How Do Waterless Toilets Work?


The concept of waterless toilets might sound outdated, right? Well, if you picture that traditional outdoor structure, then it might. But in reality, a waterless toilet is actually a modern household appliance that greatly helps save on water. In some parts of the globe, developing countries, for instance, water comes off as a luxury that cannot afford to be flushed down the drain. It should be used in moderation instead, a practice which is greatly aided by the use of waterless toilets.


As an alternative to the common flush toilet, a waterless toilet can equally provide sanitation and better still, do so on minimal infrastructure. The greatest benefit, of course, being the water conservation part. Normally, they are not connected to the sewage system, and the waste is not sent to a treatment plant. Instead, as the toilet owner, you will have to take care of it on your own, by composting. With the current designs, these toilets provide a hygienic way of recycling human waste. They are several types of these toilets to choose from, and a comprehensive list can be found on

Why Waterless Toilets?

Apart from the obvious reason of saving on water, these toilets also come with other numerous benefits. They are incredibly flexible as they can be conveniently put up whenever there is a need. They are easy to install and repair in case of damages. You can click this link to find out more about the best repair kits for your toilet.


Here is a list of key benefits of waterless toilets:

Water Conservation

These toilets, unlike flush toilets, do not require water in the disposal of human waste. They are ideal for those in areas faced with frequent water shortages. Additionally, they help to cut down on water costs, which could otherwise be high with the use of flush toilets.

Reduced Odor

Most waterless toilets feature a smart ventilation system design that enables a reduction in odor. As a result, there is no need for chemicals, in the name of detergents to help keep the bad smell away.


waterless-toiletsWastes from these toilets can be safely recycled. Composting toilets convert human waste into compost that can be used in the garden. It eliminates the need for waste treatment which usually involves harmful chemicals that are eventually released into water bodies.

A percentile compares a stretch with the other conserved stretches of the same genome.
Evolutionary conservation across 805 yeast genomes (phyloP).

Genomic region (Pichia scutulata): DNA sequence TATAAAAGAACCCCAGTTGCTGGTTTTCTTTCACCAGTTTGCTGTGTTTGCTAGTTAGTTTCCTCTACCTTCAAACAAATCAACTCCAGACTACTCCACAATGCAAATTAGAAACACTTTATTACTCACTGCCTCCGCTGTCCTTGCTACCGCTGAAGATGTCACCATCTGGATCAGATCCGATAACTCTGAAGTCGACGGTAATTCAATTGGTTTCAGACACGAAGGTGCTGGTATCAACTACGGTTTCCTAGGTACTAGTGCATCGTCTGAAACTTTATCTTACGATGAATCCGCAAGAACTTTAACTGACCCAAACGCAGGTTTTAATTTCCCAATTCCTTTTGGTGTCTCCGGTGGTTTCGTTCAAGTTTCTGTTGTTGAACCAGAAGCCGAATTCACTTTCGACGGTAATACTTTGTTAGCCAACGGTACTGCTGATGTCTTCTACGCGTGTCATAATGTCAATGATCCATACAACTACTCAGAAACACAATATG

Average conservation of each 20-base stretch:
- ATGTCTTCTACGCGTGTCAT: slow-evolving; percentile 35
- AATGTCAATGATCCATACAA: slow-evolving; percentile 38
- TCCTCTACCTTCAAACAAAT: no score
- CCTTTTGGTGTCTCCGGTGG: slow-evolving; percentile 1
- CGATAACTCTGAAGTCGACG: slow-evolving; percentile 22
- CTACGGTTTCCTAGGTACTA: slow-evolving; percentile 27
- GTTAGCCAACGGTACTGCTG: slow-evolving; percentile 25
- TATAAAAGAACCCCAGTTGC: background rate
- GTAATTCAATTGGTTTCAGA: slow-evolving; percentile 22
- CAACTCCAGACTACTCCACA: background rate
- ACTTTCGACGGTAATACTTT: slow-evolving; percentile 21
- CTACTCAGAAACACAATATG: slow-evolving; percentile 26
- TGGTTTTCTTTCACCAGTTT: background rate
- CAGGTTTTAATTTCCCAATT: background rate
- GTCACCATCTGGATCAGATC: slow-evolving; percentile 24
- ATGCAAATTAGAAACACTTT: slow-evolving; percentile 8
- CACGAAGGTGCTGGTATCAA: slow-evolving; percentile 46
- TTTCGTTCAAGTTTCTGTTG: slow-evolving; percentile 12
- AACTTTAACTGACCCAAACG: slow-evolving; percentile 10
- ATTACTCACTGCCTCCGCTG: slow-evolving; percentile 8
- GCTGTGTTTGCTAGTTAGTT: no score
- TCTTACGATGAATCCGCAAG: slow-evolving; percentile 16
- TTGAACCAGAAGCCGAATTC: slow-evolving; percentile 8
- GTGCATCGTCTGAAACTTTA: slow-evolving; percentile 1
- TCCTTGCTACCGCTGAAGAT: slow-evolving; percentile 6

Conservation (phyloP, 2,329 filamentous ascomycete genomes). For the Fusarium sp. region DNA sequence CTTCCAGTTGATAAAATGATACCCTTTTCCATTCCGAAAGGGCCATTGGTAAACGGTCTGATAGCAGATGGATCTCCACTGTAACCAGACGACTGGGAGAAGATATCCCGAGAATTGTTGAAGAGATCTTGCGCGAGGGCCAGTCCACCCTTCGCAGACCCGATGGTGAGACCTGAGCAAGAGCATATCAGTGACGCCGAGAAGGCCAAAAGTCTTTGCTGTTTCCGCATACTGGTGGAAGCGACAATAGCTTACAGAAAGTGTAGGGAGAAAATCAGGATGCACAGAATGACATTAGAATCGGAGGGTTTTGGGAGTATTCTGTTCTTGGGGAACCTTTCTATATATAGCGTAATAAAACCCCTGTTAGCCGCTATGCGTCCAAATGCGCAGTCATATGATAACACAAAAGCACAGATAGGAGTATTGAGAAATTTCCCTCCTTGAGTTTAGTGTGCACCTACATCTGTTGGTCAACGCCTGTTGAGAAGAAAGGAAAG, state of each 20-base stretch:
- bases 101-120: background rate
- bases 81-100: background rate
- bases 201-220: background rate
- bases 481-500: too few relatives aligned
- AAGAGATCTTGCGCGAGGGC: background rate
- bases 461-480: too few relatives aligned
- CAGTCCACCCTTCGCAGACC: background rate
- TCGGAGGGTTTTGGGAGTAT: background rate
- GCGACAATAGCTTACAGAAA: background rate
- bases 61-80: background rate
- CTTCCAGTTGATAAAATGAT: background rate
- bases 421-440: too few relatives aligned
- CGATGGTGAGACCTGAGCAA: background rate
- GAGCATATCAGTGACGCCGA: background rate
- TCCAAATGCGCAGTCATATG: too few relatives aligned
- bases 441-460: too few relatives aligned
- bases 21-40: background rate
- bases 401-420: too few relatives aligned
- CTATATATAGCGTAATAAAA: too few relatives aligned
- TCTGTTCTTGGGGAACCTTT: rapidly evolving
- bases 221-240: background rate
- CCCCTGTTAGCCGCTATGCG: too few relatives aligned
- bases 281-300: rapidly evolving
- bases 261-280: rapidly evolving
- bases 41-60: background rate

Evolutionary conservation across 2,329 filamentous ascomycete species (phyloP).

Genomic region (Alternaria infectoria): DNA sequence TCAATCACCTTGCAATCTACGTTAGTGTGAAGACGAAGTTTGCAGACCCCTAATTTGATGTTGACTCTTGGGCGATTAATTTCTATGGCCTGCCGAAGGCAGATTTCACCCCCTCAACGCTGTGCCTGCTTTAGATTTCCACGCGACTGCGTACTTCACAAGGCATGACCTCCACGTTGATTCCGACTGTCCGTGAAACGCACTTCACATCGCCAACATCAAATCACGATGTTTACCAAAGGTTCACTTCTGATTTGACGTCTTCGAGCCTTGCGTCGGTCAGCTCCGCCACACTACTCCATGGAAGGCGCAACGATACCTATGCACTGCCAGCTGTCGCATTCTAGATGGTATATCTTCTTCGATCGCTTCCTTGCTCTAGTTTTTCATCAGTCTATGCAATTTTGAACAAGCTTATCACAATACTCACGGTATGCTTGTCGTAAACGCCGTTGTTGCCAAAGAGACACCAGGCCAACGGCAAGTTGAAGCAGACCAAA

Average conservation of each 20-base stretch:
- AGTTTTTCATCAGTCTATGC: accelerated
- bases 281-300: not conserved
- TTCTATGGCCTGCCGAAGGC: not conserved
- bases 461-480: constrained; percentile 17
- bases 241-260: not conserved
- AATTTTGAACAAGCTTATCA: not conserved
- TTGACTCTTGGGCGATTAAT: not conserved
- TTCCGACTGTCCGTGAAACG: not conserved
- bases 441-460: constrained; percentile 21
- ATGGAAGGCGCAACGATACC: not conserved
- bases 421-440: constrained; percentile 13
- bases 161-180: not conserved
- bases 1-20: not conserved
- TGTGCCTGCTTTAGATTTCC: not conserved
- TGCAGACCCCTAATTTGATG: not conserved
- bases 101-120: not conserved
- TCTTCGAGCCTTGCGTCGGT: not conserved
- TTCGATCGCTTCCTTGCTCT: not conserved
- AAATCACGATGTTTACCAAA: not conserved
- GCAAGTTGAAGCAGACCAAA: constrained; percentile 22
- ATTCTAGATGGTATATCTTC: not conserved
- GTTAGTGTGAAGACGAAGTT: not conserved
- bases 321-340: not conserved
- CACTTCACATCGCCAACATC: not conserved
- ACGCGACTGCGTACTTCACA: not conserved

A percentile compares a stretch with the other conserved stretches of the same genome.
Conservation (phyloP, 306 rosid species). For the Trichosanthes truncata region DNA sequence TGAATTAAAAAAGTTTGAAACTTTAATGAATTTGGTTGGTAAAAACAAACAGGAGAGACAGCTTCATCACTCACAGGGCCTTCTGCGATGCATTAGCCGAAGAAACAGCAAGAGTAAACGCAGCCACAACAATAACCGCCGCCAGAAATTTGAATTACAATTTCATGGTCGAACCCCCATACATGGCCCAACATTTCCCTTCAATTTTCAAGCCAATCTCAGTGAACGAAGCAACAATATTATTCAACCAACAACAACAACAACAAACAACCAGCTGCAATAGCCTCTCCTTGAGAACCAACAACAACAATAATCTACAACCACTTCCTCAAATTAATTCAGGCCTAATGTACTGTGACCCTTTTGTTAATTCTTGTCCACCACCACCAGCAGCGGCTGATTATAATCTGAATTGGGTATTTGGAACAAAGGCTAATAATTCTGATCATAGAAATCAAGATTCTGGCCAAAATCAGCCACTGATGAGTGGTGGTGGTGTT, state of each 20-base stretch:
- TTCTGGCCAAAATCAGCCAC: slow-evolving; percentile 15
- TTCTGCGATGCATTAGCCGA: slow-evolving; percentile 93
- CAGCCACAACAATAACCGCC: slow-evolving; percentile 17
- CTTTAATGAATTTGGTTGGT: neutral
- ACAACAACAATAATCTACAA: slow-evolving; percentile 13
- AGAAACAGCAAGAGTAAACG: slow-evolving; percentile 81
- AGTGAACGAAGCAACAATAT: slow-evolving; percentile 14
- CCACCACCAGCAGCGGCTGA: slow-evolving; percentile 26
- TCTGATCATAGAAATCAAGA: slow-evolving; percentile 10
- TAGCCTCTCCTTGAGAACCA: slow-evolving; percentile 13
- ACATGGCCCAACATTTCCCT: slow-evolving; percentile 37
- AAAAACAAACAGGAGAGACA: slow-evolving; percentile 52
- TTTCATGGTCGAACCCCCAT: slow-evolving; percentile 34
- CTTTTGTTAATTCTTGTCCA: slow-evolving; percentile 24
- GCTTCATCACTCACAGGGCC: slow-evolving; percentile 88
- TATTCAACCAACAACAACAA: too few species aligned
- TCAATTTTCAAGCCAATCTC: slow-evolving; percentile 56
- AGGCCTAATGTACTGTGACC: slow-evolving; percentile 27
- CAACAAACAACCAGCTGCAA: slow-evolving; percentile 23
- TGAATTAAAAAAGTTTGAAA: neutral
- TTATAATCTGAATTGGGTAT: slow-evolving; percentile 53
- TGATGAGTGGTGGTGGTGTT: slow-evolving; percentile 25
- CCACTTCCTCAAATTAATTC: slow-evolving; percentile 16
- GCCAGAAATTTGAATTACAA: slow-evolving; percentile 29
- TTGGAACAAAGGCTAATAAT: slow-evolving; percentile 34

How Waterless Toilets Operate

Waterless toilets work in a smart way to hygienically convert human waste into compost. As the waste collects into the separate collection chamber, usually located below the toilet pedestal, air is fanned through to speed up composting. The air also helps fan way bad odor. Any liquid accompanying the waste is separated into a small trench where it is eventually evaporated by the fanning action.


These toilets can be purchased together with a greywater treatment system to conveniently integrate an on-site wastewater management system. They are quite a number of manufactured waterless toilets, composting toilets in particular, with different features as explained below:

Types of Composting Toilets

Batch Composting Toilets

Just as the name suggests, this system facilitates waste composting in batches. They come with several composting chambers, at least two, that are used alternately. As soon as one is filled, it is replaced with the second one. The filled one is left to compost to maturity before the compost is used in the garden. When fully emptied, it can then be used to replace the second one when full, and the process goes on and on.

Continuous Composting Toilets

This system features one large composting chamber that allows for a continuous composting process. As the waste is converted into compost, the older material settles at the bottom and is easily accessed and removed through the access hatch.

Hybrid Composting Toilets

This composting system combines the processes of both the batch and continuous composting toilets. The collecting chamber, when full, feeds the finishing tray at the base, where composting takes place. The mature compost is removed and used in the garden as the new batch is again fed into the finishing tray by the rotating handle.


Waterless toilets are an ideal alternative to flush toilets, especially for those in areas frequently affected by water shortages. They greatly help reduce water consumption and still provide sanitation by hygienically managing human waste. Composting toilets convert human waste into compost that can be used in the garden. They eliminate the need for waste treatment which usually comes with negative environmental implications.


Contributed by:  foremost experts in bathroom fixtures and bathroom design.

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